Hebru Brantley photo by Kristie Kahns
Hebru Brantley is a rock star in the art world. He has drawn comparison to the revered and iconic Neo-expressionist/graffiti artist, Jean-Michel Basquiat. He travels the globe exhibiting his work in premier art shows like the famed, Art Basel, and he has a diverse collection of high profile celebrities and peers that laud his work. Brantley, though, neither eschews the notoriety nor measures success by such merits. At his core, Hebru Brantley is a griot, a bard, an allegorist, a provocative visual storyteller armed with a kaleidoscope of colorful images and limitless life inspired anecdotes. His canvases range from the brick walls and concrete streets of the urban terrain all the way to the digital landscape. Ultimately, the main place he seeks to paint is the canvas of the mind.
On a mission to engage audiences and spark a conversation in all who bear witness to his art, Brantley’s explosive trajectory thus far has provided a space to see that mission manifest. In between paint brush strokes of genius, iRock Jazz caught up with the Chicago native to talk storytelling, Afro-Futurism, and how his mother’s doodling helped create his unique style.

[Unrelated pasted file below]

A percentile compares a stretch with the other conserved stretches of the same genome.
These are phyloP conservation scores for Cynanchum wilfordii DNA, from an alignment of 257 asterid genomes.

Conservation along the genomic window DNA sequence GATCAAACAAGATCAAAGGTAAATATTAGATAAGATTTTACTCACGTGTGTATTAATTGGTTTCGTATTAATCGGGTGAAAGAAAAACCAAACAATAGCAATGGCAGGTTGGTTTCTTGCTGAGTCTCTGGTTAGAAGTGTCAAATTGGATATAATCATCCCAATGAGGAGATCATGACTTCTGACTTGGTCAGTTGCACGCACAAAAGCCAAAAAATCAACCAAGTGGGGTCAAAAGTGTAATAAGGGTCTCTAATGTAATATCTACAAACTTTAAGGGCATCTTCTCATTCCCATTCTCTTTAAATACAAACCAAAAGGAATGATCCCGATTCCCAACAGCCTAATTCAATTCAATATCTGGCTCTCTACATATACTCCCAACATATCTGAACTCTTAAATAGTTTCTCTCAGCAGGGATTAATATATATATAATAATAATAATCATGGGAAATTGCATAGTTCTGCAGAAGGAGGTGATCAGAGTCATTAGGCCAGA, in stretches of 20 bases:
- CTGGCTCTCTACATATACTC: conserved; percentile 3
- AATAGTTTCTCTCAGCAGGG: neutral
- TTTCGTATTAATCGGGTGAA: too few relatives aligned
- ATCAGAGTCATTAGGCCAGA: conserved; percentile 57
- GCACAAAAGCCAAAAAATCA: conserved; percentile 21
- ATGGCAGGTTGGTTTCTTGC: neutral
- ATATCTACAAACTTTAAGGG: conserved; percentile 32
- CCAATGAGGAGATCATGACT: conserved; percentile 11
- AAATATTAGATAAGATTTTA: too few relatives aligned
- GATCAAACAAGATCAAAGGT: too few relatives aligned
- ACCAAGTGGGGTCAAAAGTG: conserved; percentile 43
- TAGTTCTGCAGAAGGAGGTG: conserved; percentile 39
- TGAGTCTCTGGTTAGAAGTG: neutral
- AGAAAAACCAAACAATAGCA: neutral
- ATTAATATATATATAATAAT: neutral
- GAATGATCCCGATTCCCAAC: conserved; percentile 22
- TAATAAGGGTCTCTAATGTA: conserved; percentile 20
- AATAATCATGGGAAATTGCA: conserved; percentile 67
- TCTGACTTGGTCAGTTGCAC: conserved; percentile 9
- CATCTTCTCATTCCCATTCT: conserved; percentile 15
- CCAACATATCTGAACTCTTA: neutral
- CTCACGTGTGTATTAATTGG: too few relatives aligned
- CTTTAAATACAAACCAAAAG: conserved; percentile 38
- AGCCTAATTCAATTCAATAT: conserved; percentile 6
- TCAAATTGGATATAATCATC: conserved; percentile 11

iRJ: How would you describe your artwork?
HB: Very heavy in narrative. It’s storytelling. It’s single frame animation. It’s Afro-Futurism. Some of those are probably the easiest ways to quantify what I do. It’s hard because I work in layers and many styles, so it poses a challenge when someone asks me that question, but nevertheless, it’s heavily narrative based.
iRJ: How early in your life did you start creating?